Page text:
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Brown Vaginal Discharge: what does it mean and when is it normal

Brown vaginal discharge is normal after your period because it is common to form blood clots a few days after the end of your period. In addition, brown discharge is also common after intimate contact or due to irritation of the walls of the vagina, especially during menstruation or pregnancy.

However, when the brown discharge lasts for more than 3 days it may also indicate the presence of vaginal infections, such as trichomoniasis, which arise especially when vaginal pH is altered by frequent vaginal washes, for example.

 Brown Vaginal Discharge: what does it mean and when is it normal

When is a brownish vaginal discharge normal

Brown discharge is normal in the following situations:

  • In adolescence;
  • After intimate contact during pregnancy;
  • In the first few days after menstruation;
  • When the woman has hormonal changes;
  • Changes to the contraceptive method.

However, if the discharge happens in large quantities or for more than 4 days it is recommended you see a gynecologist to start the appropriate treatment.

Can brown vaginal discharge be a sign of pregnancy?

Normally brown discharges are not a sign of pregnancy because it is more common that, at the beginning of gestation, the woman has a small rosy discharge which can indicate the implantation of the fetus to the uterus wall.

However, in women who are pregnant the output of a dark fluid similar to menstruation and brown discharge may indicate blood loss through the vagina, and this should be evaluated by the obstetrician, especially if it has a foul smell or other symptoms associated such as abdominal pain, itching or heavy bleeding. This change may indicate, among other possibilities, ectopic pregnancy, for example.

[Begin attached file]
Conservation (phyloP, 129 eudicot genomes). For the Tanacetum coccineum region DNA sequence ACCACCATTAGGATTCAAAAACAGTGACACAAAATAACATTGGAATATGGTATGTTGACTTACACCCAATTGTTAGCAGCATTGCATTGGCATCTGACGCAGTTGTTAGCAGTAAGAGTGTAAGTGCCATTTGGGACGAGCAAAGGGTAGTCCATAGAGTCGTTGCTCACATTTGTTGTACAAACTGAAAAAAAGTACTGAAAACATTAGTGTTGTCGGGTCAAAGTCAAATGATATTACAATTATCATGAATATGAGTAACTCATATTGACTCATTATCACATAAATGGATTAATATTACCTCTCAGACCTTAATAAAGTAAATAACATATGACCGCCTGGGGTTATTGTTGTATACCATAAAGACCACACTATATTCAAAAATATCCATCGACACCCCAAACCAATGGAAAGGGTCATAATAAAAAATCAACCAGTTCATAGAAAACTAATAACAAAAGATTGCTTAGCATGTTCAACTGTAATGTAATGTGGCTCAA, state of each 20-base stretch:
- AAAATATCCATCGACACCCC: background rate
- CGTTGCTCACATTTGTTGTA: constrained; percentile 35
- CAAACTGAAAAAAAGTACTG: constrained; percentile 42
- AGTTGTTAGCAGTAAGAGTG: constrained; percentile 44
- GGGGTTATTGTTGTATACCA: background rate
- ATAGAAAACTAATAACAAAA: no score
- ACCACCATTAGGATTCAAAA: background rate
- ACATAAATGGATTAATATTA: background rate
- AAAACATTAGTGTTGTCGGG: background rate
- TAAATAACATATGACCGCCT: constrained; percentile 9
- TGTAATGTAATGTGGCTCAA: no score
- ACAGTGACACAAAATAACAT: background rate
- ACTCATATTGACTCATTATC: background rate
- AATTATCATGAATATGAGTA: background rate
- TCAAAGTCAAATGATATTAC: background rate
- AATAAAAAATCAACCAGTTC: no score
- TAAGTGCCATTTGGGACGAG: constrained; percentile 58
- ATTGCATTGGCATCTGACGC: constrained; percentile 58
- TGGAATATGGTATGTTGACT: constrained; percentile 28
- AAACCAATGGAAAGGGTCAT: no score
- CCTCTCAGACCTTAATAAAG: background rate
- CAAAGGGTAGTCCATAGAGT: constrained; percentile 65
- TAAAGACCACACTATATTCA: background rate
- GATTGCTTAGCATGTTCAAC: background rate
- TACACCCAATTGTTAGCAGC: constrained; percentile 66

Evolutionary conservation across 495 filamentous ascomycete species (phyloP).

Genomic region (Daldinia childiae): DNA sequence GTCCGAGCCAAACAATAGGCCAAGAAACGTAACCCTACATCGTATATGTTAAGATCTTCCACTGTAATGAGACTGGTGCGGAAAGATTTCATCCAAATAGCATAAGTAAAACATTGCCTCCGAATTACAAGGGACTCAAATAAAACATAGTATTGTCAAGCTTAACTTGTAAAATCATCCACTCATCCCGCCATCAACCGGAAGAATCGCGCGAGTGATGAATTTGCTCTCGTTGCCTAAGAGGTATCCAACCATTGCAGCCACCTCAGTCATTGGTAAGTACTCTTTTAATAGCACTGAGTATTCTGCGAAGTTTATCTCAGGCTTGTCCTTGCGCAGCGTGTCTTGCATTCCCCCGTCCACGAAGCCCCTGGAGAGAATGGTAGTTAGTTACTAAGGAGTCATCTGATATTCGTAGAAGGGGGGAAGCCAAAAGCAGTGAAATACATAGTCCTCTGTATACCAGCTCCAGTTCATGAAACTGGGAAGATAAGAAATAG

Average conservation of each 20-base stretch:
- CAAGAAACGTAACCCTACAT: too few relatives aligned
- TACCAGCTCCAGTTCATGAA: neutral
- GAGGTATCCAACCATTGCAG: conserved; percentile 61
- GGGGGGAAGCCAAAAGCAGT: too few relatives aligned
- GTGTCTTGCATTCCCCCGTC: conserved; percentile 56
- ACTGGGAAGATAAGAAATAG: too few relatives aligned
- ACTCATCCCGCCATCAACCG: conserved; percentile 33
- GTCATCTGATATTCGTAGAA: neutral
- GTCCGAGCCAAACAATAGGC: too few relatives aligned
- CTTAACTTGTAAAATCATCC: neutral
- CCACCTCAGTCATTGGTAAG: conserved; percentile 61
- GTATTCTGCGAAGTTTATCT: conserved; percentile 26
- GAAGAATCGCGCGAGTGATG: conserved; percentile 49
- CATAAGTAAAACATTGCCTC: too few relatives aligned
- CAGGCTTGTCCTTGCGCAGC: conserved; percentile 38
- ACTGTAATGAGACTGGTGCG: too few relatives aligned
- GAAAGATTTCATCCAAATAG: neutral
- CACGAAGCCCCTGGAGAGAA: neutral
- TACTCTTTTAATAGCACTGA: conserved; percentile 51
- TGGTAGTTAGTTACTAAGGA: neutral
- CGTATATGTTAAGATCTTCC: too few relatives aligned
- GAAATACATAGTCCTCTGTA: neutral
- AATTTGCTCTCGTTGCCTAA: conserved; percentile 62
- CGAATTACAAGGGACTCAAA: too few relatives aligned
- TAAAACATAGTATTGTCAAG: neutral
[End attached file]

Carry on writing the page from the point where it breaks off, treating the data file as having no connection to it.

Brown Vaginal Discharge: what does it mean and when is it normal

5 diseases that can cause brown vaginal discharge

Some of the possible causes of brown vaginal discharge include irritation of the cervix, pelvic inflammatory disease, or ovarian cyst. See more causes and how to treat each of these diseases.

1. Cervix irritation

The cervix is a very sensitive region and some common situations such as the pap test or frequent sexual contact may cause this symptom.

Treatment: No specific treatment is necessary because the amount of the discharge is low and there is no other symptoms. Keeping the region clean and dry may be sufficient to control this discharge in less than 2 days. However, it is important not to have intimate contact until the discharge has disappeared.

2. Pelvic inflammatory disease

Pelvic inflammatory disease refers to an inflammation in a woman's internal genitalia, such as endometritis, salpingitis, bacterial vaginosis, or inflammation of the ovaries. These situations can cause dark vaginal discharge, pelvic pain and during intimate contact, which often appears during or after menstruation, or a few days or weeks after being contaminated with an STD.

Treatment: After performing tests to identify what is causing this inflammatory disease, the gynecologist may indicate the use of oral antibiotics or an ointment to introduce into the vagina. Anti-inflammatory drugs and medications for fever may also be recommended; if there is no improvement in the symptoms within 3 days, the doctor can replace the medications with others. As these diseases are usually transmitted sexually you can not have intimate contact until you finish the treatment.